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Public health funerals

We do understand that there are occasions where families have no other option than to approach us to make funeral arrangements for them.  

This route should not be taken by families who can afford to make other, simple funeral arrangements but choose not to. It’s not a free alternative to a family’s moral responsibility to care for their own family members. The law does not require us to provide a funeral service. 


A public health funeral should not be confused with getting financial assistance toward the cost of a funeral for a friend or relative. 

In cases where a public health funeral is agreed, we will: 

  • respect the wishes of the deceased, if known 
  • decide whether a burial or cremation will take place 
  • decide the date and time of the funeral 
  • inform any family and friends of the arrangements, and allow them to attend 
  • allow the ashes to be collected by a friend of family member, if a cremation is chosen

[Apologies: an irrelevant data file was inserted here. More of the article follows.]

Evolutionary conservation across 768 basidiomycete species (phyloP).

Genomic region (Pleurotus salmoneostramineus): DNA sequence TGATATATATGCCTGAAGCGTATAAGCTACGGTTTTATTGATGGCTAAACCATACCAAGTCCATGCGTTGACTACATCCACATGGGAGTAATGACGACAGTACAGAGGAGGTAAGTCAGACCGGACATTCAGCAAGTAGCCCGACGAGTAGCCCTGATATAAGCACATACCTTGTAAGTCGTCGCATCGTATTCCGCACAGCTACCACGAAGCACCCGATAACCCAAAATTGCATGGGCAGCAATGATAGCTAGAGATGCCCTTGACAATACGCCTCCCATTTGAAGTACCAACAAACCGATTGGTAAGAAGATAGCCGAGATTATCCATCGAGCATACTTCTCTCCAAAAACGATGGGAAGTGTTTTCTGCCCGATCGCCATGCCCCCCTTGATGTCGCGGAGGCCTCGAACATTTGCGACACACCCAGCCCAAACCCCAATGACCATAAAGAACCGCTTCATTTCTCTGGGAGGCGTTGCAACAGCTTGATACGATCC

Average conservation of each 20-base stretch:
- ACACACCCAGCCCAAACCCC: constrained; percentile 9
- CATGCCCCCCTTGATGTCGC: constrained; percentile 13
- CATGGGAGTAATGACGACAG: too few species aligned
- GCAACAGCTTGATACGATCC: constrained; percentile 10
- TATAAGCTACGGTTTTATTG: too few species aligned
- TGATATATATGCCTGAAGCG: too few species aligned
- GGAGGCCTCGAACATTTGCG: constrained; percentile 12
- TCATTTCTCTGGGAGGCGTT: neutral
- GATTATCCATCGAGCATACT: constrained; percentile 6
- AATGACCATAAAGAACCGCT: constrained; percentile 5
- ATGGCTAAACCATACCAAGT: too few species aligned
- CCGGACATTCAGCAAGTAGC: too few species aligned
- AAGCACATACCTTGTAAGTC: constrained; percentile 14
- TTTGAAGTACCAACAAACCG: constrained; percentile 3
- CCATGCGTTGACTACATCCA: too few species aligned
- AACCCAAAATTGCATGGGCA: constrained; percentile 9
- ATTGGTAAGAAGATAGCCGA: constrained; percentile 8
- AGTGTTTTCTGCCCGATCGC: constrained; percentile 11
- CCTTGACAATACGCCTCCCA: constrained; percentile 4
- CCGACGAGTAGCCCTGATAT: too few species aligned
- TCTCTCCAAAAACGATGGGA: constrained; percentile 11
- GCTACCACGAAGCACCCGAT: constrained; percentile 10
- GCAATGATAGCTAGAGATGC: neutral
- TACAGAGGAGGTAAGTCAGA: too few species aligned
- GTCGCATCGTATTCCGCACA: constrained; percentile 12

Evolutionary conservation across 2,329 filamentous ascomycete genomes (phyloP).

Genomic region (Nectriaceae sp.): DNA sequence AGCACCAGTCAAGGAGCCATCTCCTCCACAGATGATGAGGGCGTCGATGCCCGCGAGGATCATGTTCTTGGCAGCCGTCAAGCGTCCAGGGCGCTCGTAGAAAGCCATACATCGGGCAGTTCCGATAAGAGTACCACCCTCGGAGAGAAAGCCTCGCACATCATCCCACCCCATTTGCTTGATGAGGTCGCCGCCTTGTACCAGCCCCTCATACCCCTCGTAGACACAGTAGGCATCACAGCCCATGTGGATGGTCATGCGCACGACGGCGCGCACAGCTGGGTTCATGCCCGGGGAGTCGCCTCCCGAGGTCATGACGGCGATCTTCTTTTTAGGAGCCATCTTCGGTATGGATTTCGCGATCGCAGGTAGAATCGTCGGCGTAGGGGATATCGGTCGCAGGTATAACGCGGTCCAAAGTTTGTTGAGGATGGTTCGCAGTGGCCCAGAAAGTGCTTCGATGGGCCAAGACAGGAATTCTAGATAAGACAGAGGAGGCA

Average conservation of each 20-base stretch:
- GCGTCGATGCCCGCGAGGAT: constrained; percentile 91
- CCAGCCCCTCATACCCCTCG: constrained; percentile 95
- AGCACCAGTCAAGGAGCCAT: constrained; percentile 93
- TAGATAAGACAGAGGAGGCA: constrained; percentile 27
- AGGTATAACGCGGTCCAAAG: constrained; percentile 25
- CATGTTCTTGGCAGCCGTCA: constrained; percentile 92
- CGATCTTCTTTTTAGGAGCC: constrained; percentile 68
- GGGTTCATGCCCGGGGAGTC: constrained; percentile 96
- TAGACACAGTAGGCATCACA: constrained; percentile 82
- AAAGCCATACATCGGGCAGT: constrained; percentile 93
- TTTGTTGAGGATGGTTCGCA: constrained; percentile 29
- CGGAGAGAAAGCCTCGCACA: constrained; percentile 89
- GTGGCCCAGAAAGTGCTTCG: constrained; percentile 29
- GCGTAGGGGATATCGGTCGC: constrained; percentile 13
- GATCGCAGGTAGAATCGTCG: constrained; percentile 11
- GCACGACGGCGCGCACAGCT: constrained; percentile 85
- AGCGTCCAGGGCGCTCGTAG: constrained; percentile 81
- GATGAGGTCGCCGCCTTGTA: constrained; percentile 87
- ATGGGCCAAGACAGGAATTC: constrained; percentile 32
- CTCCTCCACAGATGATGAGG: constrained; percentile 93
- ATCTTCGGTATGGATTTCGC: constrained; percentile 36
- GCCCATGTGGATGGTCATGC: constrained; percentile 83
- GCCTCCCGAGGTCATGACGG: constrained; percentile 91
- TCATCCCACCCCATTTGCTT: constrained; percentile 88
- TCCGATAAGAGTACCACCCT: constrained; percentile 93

• seek to recover any costs from the estate of the deceased, where one exists. 

When we will provide a public health funeral 

The cost of the funeral is normally paid for using funds from the deceased person's estate. We will only arrange and pay for a funeral if no one else is willing to do so. 

We have a responsibility under Section 46 of the Public Health (Control of Disease) Act 1984 to plan and pay for Public Health Funerals when: 

  • someone dies without making a will or appointing an executor 
  • we do not think there are any relatives or friends willing or able to make the funeral arrangements. 

Freedom of information requests 

We provide information on a quarterly basis on: 

  • public health funerals 
  • people who have died with no known next of kin 
  • bona vacantia estates 
  • estates that have been referred to the Treasury Solicitor or Duchy of Lancaster or Cornwall.